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THE SIZZLING RESTAURANT TREND of 2013? Egg-ceptional weekend breakfasts and brunches, enjoyed at leisure and repented at waist. Wagering “heads, tails or rim” settles Sunday disputes whether to breeze to Ocean Beach for eggs Benedict at Kaiserhof (egg-stravagantly bathed in buttery hollandaise), amble to Hillcrest for egg-squisite Ham Benedict III at Snooze or line up at Hob Nob Hill for corned-beef hash accessorized with a perfectly poached pear. News accounts declare cheap eggs scarcer than hens’ teeth, and the days egg ranchers charged customers chickenfeed are as dearly departed as the phrase “they cost chickenfeed.” Old-fashioned feed supposedly caused the problem, since the cost of shipping it to San Diego’s free-range, organic, matronly mother hens elevated prices. You won’t hear about this at The Westgate, whose custom omelet station focuses a remarkable Sunday buffet, but the new, lighter-feed formula supposedly produces shells 25 percent less thick, which makes walking on eggshells harder than ever. Whatever — just keep your sunny side up…

CAN A FRENCH GUY REDEFINE huevos rancheros? Pascal Vignau makes the effort on the “Breakfast All Day” menu served Sundays at Chandler’s (pictured above), the casual but very up-market restaurant at the new Hilton Carlsbad Resort & Spa. Chandler’s delimits “all day” as 11 a.m. to 2:30 p.m.; and given the truly magnificent ocean view across Carlsbad Boulevard, there’s no reason to dawdle getting there. Portly and paternal, Vignau is both solidly experienced (long service with Four Seasons Hotels, chef/proprietor of Savory in Encinitas, which he sold to take on Chandler’s) and the antithesis of today’s celebrity toque wearers. Since entrée prices include an appetizer, a basket of freshly baked mini-pastries (ravishing jam Danishes, flaky raisin rolls) and coffee, spending $19.75 for a dome-shaped construction of huevos rancheros doesn’t seem a splurge. It rises from a base of corn tortillas through layers of crumbled chorizo, creamy beans, chunky salsa (the server cautioned “spicy,” even though he knew better) to over-easy eggs whose yolks run into the dish like a saffron-tinted sauce. Very nice, and suitable for service along the Seine. Nice menu, too: Starters like roasted-beet salad, a tomato-burrata cheese combo and yogurt “parfait” precede big plates of bacon-wrapped pork loin with poached eggs and hollandaise, lobster-and-shrimp tacos and duck confit hash. Orange-lemon crepes occasionally supplement a long dessert list that inspires the desire to patrol the beach afterward...

IF YOU AWAKE DAZED AND CONFUSED because you apparently slept under a table at Anthology, you’re in luck if it’s Sunday morning. Just climb into a chair, order a “Dazed and Confused” and read the brunch menu while sipping a spirited slosh of mango-melon vodka, green Chartreuse, kiwi puree, citrus juices, honey and soda. If a nightclub seems an unlikely brunch destination, Anthology delivers with sweet-savory dishes like griddled zucchini bread with berry compote, and Brie-stuffed French toast with cardamom-flavored topping and maple syrup. Weird, but it works, both as an eye-opener and a substantial breakfast. Classic and pleasant: a truly fluffy omelet with Dungeness crab, forest mushrooms and sauce bearnaise and hearty steak-and-eggs with hash browns...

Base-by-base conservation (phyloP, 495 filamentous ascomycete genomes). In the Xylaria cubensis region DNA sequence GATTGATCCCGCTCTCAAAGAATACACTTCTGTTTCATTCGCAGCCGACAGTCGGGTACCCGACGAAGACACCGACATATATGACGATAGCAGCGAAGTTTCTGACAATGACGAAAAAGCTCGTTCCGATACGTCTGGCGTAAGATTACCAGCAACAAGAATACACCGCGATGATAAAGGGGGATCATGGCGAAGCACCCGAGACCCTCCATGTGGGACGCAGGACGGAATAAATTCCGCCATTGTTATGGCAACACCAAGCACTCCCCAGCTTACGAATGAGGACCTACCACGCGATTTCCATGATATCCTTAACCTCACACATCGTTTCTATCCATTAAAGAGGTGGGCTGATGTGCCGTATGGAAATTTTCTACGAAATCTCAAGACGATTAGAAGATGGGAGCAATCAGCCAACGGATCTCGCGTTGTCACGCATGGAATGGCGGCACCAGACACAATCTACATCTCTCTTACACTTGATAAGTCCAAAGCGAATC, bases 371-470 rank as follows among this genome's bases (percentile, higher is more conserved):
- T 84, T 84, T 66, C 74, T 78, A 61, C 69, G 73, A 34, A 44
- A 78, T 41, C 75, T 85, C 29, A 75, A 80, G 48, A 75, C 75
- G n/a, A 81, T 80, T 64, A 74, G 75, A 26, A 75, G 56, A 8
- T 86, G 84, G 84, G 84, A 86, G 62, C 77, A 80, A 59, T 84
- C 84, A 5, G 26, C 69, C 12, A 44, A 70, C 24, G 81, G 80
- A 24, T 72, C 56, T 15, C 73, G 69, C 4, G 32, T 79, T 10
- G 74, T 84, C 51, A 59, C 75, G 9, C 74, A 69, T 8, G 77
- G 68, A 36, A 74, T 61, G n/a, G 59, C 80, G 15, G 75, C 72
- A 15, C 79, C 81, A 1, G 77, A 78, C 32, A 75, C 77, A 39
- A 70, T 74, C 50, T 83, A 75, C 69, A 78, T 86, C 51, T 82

BREAKFAST BUFFETS often seem design-
ed for individuals intent on stuffing themselves silly, but a deeper intelligence informs the morning spreads at Marina Kitchen, the new, waterfront Marriott Marquis restaurant that crams an unexpected amount of local appeal into its several spacious rooms. “The goal was to not offer a typical breakfast,” says executive chef Aron Schwartz. “That’s why we offer dim sum, and all the eggs are made to order.” There are also, most remarkably, an oatmeal bar whose myriad garnishes run from dried cherries to agave and flax seeds and, more tempting, a breathtaking bakery station with excellent croissants, brioche cinnamon rolls, artisan breads — you name it. A line cook cheerfully will whip up a plate of bacon and eggs, but cheese, fruit and charcuterie stations sing seductive Siren songs...

CAN A CHICAGO GUY COMPOSE copacetic
chilaquiles? George Morris, a youthful graduate of the Culinary Institute of America and now executive chef at Beaumont’s Eatery, puts a Windy City twist on the Mexican home-style favorite of leftover corn tortilla garnished with whatever Mom has on hand. There’s a lot going on for $10, which builds up the basic dish with tomatillo sauce, pulled pork and scrambled eggs, chile strips, cheese, salsa, tart Mexican crema and guacamole. The breakfast menu, served at the friendly Bird Rock rookery 8 a.m. to 3 p.m. weekends, goes to great length to please everybody, a challenge met by buttermilk pancakes and short-rib hash with eggs...

ODDLY ENOUGH, old-timey buttermilk cakes and the same hash are weekend brunch stars at Giuseppe Ciuffa’s new “wow-what-a-view” Caroline’s Seaside Cafe, on the far right side of La Jolla Cove by Scripps Pier...


DISH: By David Nelson • Photography by Martin Mann

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EDITOR'S CORNER

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Perhaps it’s because the “cottage” with the wavy, cedar-thatched roof on the cover of our July issue looks like it could be the home of Snow White and the Seven Dwarfs that I was immediately intrigued by a press release I received this week.

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